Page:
Dog Heart Rate Syncs Up

Your dog’s heart rate decreases and your pet feels less anxious when being close to you. The same happens to you!

It’s no secret that the dog is man’s best friend and there can be no bond stronger than that of canine and owner.

New studies have actually confirmed that there may be a biological reason for this deep connection that we hadn’t previously realized. Unsurprisingly, when greeted by our dogs, our stress levels diminish, our blood pressure drops and our heart rate slows down. Our dog’s heart rate decreases meaning they feel less anxious as well and thus benefit from this connection too.

Pedigree sponsored a small study where three Australian dog owners took part. The dog owners were selected very carefully due to their deep connection with their dogs and as part of the study, they were separated and then reconnected with the dogs to monitor what actually happened to both bodies.

Several studies showed that dogs decreased the body’s reaction to stress, with a decrease in heart rate, blood pressure and adrenaline-like hormone release when a pet is present as opposed to when a pet is not present,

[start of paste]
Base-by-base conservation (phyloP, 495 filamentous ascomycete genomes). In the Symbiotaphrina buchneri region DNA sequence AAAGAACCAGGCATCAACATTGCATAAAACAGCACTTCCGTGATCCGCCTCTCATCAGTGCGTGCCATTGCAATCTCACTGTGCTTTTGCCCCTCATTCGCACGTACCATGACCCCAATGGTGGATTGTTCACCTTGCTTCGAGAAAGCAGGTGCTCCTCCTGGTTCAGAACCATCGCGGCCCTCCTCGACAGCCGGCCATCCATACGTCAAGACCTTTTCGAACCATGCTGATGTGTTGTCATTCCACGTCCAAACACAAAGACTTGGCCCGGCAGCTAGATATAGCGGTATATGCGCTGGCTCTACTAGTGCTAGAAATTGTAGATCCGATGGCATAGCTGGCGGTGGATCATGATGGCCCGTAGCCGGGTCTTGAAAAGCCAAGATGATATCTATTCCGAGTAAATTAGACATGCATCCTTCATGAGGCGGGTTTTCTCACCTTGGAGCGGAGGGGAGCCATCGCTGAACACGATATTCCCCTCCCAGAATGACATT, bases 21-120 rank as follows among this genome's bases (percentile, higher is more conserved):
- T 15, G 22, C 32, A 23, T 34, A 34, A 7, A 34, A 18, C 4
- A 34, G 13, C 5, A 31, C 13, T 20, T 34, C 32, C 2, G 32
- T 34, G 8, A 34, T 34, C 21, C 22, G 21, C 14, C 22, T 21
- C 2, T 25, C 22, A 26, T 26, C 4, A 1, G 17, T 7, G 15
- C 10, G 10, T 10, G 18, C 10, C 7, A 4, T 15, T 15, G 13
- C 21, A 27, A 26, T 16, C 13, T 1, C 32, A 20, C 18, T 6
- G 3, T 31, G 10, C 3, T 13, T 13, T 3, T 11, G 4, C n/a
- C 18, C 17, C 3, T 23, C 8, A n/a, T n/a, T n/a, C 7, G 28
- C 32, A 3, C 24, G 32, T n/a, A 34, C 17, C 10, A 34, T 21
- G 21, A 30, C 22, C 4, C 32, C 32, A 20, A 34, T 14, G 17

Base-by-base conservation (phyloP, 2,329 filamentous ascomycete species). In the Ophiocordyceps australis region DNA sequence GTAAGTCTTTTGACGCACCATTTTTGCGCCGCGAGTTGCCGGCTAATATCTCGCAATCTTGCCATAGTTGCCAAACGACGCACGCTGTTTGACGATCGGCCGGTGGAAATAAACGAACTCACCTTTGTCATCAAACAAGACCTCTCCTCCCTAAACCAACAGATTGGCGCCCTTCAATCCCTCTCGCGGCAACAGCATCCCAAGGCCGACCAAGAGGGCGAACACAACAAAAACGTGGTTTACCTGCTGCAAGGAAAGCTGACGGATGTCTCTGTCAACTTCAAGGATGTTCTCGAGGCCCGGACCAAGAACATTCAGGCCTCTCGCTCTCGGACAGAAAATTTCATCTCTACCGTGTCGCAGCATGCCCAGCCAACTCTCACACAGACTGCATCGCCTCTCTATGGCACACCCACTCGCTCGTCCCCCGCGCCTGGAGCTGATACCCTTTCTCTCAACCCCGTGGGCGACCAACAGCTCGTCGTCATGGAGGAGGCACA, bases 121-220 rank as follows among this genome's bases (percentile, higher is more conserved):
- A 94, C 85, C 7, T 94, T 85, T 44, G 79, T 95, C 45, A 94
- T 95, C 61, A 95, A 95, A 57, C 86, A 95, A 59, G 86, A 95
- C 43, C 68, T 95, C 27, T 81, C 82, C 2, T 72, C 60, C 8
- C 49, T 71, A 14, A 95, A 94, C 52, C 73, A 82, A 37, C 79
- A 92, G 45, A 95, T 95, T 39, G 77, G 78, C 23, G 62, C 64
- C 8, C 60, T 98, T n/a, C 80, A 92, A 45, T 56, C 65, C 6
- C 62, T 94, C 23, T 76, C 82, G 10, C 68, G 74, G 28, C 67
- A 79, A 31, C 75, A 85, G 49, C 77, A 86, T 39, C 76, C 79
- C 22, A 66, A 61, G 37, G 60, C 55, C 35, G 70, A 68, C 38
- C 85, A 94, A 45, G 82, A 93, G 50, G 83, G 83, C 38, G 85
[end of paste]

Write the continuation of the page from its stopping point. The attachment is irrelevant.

Dr. Levine, a professor at the Baylor College of Medicine, said.

The results were fascinating but not all that surprising, given the relationship people have with their dogs. When they were first separated, for the first few minutes, both dog and owner felt more anxious and their heart rates became elevated. Upon being reintroduced to one another, those spiked heart rates declined immediately and both parties seemed a lot calmer and happier than they had moments earlier.

This project is a really good illustration of what most owners experience every night when they come home from work and are reunited with their companion,

canine scientist and researcher Mia Cobb said when asked about the experiment.

It shows how strong the bond can be between dog and owner, but the study isn’t limited to just canines. According to Mia, the same results could be obtained from any animal that experiences a strong relationship with its owner – whether it’s cats, birds or even lizards.

The research carried out has shown the cardiovascular benefits of having a dog as a best friend and America’s largest cardiovascular health organization recommends having pets as a way to take care of your own health (providing you have the time and resources to take care of the pet too!).

Do you have a dog or any other pet? How would you describe your bond? Let us know in the comments!



By Christina L.